Terry Graedon, PhD, is a medical anthropologist and co-host of The People’s Pharmacy radio show, co-author of The People’s Pharmacy syndicated newspaper columns and numerous books, and co-founder of The People’s Pharmacy website. Terry taught in the Duke University School of Nursing and was an adjunct assistant professor in the Department of Anthropology. She is a Fellow of the Society of Applied Anthropology. Terry is one of the country's leading authorities on the science behind folk remedies. .
Get the latest health news right in your inbox

Join our daily email newsletter with breaking health news, prescription drug information, home remedies AND you'll get a copy of our brand new full-length health guide — for FREE!

Screenshots of The People's Pharmacy website on mobile devices of various sizes
Join over 150,000 Subscribers at The People's Pharmacy

We're empowering you to make wise decisions about your own health, by providing you with essential health information about both medical and alternative treatment options.

Showing 11 comments
Add your comment

Any idea if it needs to be pure 100% concord grape juice? Even Welchs best is a mix. The pure stuff sold in health food stores is out of my budget .
Im adding the 12 oz of concord juice but im wondering if spacing it out thru the day will still work as im diabetic and gotta watch the carbs.

I am a great believer in vitamin supplements. I do not think modern foods have all the vitamins and minerals nature intended. I have taken supplements all my life and I am now 67 with no major health problems. I would recommend them to anyone.

How much grape juice do you need to drink daily? 1 glass or more? Grape juice has sugars that I don’t want.

Reading this article made me think: the FDA requires warnings on drug labels when appropriate. Maybe they should also add recommendations, such as therapeutic uses and ingredients.


One way to sweeten cocoa is to add Concord grape juice!

Here’s a starter recipe:
1 C water
1/2 C Concord grape juice
Heat in microwave for a minute or so and stir in
1/8 C un-Dutched cocoa powder — we use Nestle Toll House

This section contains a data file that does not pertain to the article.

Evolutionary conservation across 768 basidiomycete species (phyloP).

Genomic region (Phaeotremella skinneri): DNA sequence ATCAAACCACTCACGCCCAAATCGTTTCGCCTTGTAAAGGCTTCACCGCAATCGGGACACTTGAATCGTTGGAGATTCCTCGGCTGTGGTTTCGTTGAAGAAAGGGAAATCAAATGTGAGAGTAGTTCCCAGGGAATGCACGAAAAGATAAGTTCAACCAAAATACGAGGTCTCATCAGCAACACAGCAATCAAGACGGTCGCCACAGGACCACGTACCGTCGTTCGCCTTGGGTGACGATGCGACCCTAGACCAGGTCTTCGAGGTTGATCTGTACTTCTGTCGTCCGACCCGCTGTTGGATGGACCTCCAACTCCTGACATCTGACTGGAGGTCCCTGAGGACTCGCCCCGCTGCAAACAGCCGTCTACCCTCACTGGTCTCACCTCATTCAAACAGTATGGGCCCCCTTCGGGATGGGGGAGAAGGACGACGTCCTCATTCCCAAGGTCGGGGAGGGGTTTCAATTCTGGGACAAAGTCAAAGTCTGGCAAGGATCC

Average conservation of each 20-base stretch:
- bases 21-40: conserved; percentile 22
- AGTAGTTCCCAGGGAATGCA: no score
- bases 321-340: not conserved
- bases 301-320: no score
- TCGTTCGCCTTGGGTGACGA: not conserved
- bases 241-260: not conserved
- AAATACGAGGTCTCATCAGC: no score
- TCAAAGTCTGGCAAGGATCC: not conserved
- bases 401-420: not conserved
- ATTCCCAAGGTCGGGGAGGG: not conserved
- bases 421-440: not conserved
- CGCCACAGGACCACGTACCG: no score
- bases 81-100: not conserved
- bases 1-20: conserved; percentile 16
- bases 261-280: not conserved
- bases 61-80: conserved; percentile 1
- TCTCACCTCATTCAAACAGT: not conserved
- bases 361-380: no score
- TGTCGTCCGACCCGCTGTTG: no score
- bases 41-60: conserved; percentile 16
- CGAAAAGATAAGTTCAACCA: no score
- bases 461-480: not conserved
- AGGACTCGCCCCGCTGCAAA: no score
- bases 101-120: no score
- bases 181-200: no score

Delicious! Adjust to proportions to your taste

Cocoa powder has no sugar. Sweeten it with artificial sweetener or stevia, and you will eliminate one problem.

Pomegranate juice?

Cocoa was discussed in this article and I would like to suggest “cocoa nibs”. A friend of mine suggested it to me as she takes it to lower cholesterol as well. I get it at my favorite nutrition store. It is pricey but you only need a couple teaspoonfuls a day, and I wouldn’t trust cheap versions of it. I put it on cereal in the morning, or I just like chewing on it by itself. Cocoa nibs are cocoa beans that have been shelled and roasted, then chopped into little pieces. It looks like little pieces of chocolate, and the taste is bitter but yet really good, and it feels cool in your mouth. It is crunchy but very easy to chew and has that wonderful chocolate flavor that we all love. And, no sugar or anything else added. It is pure cocoa beans. You can grind it into powder and make a drink, or use it in cooking as well.

I just put 2tsp cocoa nibs in any smoothie I make.

I am a cheat. I am 74 and was routinely tested for diabetes. The test showed a value of 5.7, the lowest value on the scale. So I was put on metformin. After blood testing for weeks before starting it the drug showed to be very effective, lowering the value to below 100. I don’t eat very much but I do eat big big desserts late at night: four scoops of ice cream, half a Nutty bar, and a couple of chocolate bars with almonds or hazelnuts (aside from the sugar, all of this is healthy, right?).

My three month diabetes tests show a value below 5.7, though not by much. So I am getting away with those big desserts, aren’t I? It is curious that the morning values changed so much while the three month tests showed little difference. Of course I have to pay attention to dental health.

I asked to be put on metformin even before the diabetes test. Might help me live longer.

Your review for the cognitive merits of grape juice, etc. is confusing given the high level of sugar which ain’t good for the prediabetic or diabetic???

* Be nice, and don't over share. View comment policy^